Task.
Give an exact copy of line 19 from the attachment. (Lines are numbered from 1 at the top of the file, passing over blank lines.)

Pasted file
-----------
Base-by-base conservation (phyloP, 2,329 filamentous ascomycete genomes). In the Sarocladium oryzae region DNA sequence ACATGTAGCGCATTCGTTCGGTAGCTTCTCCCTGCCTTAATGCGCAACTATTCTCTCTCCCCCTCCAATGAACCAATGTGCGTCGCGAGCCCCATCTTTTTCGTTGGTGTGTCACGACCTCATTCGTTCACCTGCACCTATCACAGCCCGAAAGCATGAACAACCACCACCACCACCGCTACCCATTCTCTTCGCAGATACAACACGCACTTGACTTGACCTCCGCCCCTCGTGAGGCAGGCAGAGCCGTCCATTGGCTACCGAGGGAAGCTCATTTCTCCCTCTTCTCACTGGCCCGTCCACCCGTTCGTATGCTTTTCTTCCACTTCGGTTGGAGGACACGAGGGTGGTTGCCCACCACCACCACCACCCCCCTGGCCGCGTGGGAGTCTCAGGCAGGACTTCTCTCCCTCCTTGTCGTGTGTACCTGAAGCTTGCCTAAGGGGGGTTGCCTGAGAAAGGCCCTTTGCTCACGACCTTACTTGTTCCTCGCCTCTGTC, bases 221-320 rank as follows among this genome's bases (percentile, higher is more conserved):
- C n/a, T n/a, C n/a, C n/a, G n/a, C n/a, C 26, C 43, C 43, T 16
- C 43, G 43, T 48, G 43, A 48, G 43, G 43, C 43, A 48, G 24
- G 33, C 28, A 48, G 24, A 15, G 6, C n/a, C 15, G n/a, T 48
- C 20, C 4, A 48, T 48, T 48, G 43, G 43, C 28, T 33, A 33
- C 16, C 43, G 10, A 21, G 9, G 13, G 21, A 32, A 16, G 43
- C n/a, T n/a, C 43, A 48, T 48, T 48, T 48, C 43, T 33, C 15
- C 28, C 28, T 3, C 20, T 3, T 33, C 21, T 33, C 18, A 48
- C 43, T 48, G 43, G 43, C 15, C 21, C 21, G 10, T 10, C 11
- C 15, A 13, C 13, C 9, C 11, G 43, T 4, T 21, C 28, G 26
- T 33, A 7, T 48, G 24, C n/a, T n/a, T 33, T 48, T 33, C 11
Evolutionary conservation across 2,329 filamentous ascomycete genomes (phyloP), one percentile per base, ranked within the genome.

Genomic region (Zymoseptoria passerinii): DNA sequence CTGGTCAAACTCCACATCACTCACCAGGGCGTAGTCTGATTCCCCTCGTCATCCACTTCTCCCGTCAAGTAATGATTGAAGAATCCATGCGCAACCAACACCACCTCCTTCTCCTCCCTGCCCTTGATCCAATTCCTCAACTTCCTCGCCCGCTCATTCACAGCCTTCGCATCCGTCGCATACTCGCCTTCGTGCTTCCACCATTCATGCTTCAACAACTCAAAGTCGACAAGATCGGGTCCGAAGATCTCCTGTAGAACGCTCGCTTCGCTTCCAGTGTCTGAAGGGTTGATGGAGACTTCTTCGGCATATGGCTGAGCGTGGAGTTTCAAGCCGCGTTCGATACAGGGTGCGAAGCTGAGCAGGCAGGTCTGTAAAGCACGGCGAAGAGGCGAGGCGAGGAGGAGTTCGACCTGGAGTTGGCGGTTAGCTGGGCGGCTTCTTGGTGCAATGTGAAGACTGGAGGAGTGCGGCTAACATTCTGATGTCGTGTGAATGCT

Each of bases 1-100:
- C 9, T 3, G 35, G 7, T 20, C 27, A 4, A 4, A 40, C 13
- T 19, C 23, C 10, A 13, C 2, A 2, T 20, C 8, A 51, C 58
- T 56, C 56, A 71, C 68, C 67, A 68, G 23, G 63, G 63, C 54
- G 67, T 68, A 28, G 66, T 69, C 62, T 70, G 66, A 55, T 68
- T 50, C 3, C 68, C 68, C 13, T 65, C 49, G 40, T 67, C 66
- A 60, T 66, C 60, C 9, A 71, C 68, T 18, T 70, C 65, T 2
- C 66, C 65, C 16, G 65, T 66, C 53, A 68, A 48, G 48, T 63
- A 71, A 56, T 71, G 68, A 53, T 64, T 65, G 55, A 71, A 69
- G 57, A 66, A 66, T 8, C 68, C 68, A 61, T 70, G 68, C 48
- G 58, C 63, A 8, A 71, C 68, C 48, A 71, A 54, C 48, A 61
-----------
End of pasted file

- T 50, C 3, C 68, C 68, C 13, T 65, C 49, G 40, T 67, C 66